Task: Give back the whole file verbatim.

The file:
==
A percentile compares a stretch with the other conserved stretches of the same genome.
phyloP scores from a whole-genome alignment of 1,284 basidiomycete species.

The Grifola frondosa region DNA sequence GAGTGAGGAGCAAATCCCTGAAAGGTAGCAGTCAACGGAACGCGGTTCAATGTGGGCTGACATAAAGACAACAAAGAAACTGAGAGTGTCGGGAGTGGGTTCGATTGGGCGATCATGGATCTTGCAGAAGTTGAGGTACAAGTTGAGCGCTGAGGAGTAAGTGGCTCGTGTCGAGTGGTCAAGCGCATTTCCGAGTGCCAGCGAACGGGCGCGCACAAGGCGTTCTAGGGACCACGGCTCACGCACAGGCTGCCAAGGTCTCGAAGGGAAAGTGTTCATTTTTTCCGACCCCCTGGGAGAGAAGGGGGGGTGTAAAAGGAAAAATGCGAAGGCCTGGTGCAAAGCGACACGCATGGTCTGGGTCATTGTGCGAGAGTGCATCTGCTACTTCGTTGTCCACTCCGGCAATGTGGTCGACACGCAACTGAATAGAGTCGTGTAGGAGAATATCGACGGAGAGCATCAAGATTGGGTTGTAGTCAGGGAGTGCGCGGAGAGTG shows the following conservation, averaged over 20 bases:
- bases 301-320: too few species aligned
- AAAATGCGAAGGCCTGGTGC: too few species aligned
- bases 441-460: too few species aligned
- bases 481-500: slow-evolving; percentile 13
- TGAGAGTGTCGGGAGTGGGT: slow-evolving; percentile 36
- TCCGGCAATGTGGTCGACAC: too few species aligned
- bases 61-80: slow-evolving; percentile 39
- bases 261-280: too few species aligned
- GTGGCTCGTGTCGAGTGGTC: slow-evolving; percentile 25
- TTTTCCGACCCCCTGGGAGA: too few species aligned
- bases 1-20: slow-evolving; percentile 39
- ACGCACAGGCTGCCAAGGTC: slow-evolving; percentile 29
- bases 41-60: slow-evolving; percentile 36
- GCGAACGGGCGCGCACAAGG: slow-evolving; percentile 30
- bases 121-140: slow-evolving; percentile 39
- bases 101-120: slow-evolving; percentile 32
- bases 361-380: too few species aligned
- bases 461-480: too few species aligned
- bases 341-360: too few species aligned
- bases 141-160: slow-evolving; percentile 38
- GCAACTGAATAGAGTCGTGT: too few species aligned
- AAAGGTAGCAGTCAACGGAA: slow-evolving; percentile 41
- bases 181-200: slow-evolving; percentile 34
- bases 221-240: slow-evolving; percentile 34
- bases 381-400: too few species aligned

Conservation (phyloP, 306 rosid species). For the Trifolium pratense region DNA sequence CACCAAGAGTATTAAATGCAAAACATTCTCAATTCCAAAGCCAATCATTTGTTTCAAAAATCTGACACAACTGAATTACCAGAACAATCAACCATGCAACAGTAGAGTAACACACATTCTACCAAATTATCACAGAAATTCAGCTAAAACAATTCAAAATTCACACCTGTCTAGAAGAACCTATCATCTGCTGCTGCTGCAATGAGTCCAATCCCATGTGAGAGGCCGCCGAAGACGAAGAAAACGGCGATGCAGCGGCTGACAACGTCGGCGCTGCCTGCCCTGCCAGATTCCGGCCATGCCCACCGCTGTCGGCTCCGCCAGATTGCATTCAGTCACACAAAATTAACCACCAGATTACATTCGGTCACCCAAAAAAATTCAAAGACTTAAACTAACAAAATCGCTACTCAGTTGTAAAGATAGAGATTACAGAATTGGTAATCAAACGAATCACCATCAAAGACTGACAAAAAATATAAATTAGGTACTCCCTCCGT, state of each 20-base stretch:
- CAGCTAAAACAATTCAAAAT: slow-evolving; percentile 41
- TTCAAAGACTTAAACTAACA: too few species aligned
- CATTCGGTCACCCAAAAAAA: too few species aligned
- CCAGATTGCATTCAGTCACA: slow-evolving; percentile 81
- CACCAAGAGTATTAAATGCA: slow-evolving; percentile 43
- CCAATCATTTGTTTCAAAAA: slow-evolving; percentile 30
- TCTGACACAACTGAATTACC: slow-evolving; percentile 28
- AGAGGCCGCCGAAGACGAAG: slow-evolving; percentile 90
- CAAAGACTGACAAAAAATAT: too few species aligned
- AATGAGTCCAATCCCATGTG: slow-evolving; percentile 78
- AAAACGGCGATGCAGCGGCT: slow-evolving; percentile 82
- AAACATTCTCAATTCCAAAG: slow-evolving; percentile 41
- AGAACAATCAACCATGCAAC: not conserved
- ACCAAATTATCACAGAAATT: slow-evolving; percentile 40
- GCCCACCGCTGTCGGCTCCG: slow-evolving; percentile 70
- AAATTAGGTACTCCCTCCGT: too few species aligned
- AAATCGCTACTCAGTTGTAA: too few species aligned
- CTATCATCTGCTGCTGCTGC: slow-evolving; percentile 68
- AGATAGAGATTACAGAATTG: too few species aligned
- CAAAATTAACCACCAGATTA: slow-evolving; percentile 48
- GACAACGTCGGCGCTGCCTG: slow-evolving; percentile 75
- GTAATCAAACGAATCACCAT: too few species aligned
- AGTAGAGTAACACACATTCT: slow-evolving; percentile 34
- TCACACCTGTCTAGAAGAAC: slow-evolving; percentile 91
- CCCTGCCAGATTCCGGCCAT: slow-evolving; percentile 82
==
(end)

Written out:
A percentile compares a stretch with the other conserved stretches of the same genome.
phyloP scores from a whole-genome alignment of 1,284 basidiomycete species.

The Grifola frondosa region DNA sequence GAGTGAGGAGCAAATCCCTGAAAGGTAGCAGTCAACGGAACGCGGTTCAATGTGGGCTGACATAAAGACAACAAAGAAACTGAGAGTGTCGGGAGTGGGTTCGATTGGGCGATCATGGATCTTGCAGAAGTTGAGGTACAAGTTGAGCGCTGAGGAGTAAGTGGCTCGTGTCGAGTGGTCAAGCGCATTTCCGAGTGCCAGCGAACGGGCGCGCACAAGGCGTTCTAGGGACCACGGCTCACGCACAGGCTGCCAAGGTCTCGAAGGGAAAGTGTTCATTTTTTCCGACCCCCTGGGAGAGAAGGGGGGGTGTAAAAGGAAAAATGCGAAGGCCTGGTGCAAAGCGACACGCATGGTCTGGGTCATTGTGCGAGAGTGCATCTGCTACTTCGTTGTCCACTCCGGCAATGTGGTCGACACGCAACTGAATAGAGTCGTGTAGGAGAATATCGACGGAGAGCATCAAGATTGGGTTGTAGTCAGGGAGTGCGCGGAGAGTG shows the following conservation, averaged over 20 bases:
- bases 301-320: too few species aligned
- AAAATGCGAAGGCCTGGTGC: too few species aligned
- bases 441-460: too few species aligned
- bases 481-500: slow-evolving; percentile 13
- TGAGAGTGTCGGGAGTGGGT: slow-evolving; percentile 36
- TCCGGCAATGTGGTCGACAC: too few species aligned
- bases 61-80: slow-evolving; percentile 39
- bases 261-280: too few species aligned
- GTGGCTCGTGTCGAGTGGTC: slow-evolving; percentile 25
- TTTTCCGACCCCCTGGGAGA: too few species aligned
- bases 1-20: slow-evolving; percentile 39
- ACGCACAGGCTGCCAAGGTC: slow-evolving; percentile 29
- bases 41-60: slow-evolving; percentile 36
- GCGAACGGGCGCGCACAAGG: slow-evolving; percentile 30
- bases 121-140: slow-evolving; percentile 39
- bases 101-120: slow-evolving; percentile 32
- bases 361-380: too few species aligned
- bases 461-480: too few species aligned
- bases 341-360: too few species aligned
- bases 141-160: slow-evolving; percentile 38
- GCAACTGAATAGAGTCGTGT: too few species aligned
- AAAGGTAGCAGTCAACGGAA: slow-evolving; percentile 41
- bases 181-200: slow-evolving; percentile 34
- bases 221-240: slow-evolving; percentile 34
- bases 381-400: too few species aligned

Conservation (phyloP, 306 rosid species). For the Trifolium pratense region DNA sequence CACCAAGAGTATTAAATGCAAAACATTCTCAATTCCAAAGCCAATCATTTGTTTCAAAAATCTGACACAACTGAATTACCAGAACAATCAACCATGCAACAGTAGAGTAACACACATTCTACCAAATTATCACAGAAATTCAGCTAAAACAATTCAAAATTCACACCTGTCTAGAAGAACCTATCATCTGCTGCTGCTGCAATGAGTCCAATCCCATGTGAGAGGCCGCCGAAGACGAAGAAAACGGCGATGCAGCGGCTGACAACGTCGGCGCTGCCTGCCCTGCCAGATTCCGGCCATGCCCACCGCTGTCGGCTCCGCCAGATTGCATTCAGTCACACAAAATTAACCACCAGATTACATTCGGTCACCCAAAAAAATTCAAAGACTTAAACTAACAAAATCGCTACTCAGTTGTAAAGATAGAGATTACAGAATTGGTAATCAAACGAATCACCATCAAAGACTGACAAAAAATATAAATTAGGTACTCCCTCCGT, state of each 20-base stretch:
- CAGCTAAAACAATTCAAAAT: slow-evolving; percentile 41
- TTCAAAGACTTAAACTAACA: too few species aligned
- CATTCGGTCACCCAAAAAAA: too few species aligned
- CCAGATTGCATTCAGTCACA: slow-evolving; percentile 81
- CACCAAGAGTATTAAATGCA: slow-evolving; percentile 43
- CCAATCATTTGTTTCAAAAA: slow-evolving; percentile 30
- TCTGACACAACTGAATTACC: slow-evolving; percentile 28
- AGAGGCCGCCGAAGACGAAG: slow-evolving; percentile 90
- CAAAGACTGACAAAAAATAT: too few species aligned
- AATGAGTCCAATCCCATGTG: slow-evolving; percentile 78
- AAAACGGCGATGCAGCGGCT: slow-evolving; percentile 82
- AAACATTCTCAATTCCAAAG: slow-evolving; percentile 41
- AGAACAATCAACCATGCAAC: not conserved
- ACCAAATTATCACAGAAATT: slow-evolving; percentile 40
- GCCCACCGCTGTCGGCTCCG: slow-evolving; percentile 70
- AAATTAGGTACTCCCTCCGT: too few species aligned
- AAATCGCTACTCAGTTGTAA: too few species aligned
- CTATCATCTGCTGCTGCTGC: slow-evolving; percentile 68
- AGATAGAGATTACAGAATTG: too few species aligned
- CAAAATTAACCACCAGATTA: slow-evolving; percentile 48
- GACAACGTCGGCGCTGCCTG: slow-evolving; percentile 75
- GTAATCAAACGAATCACCAT: too few species aligned
- AGTAGAGTAACACACATTCT: slow-evolving; percentile 34
- TCACACCTGTCTAGAAGAAC: slow-evolving; percentile 91
- CCCTGCCAGATTCCGGCCAT: slow-evolving; percentile 82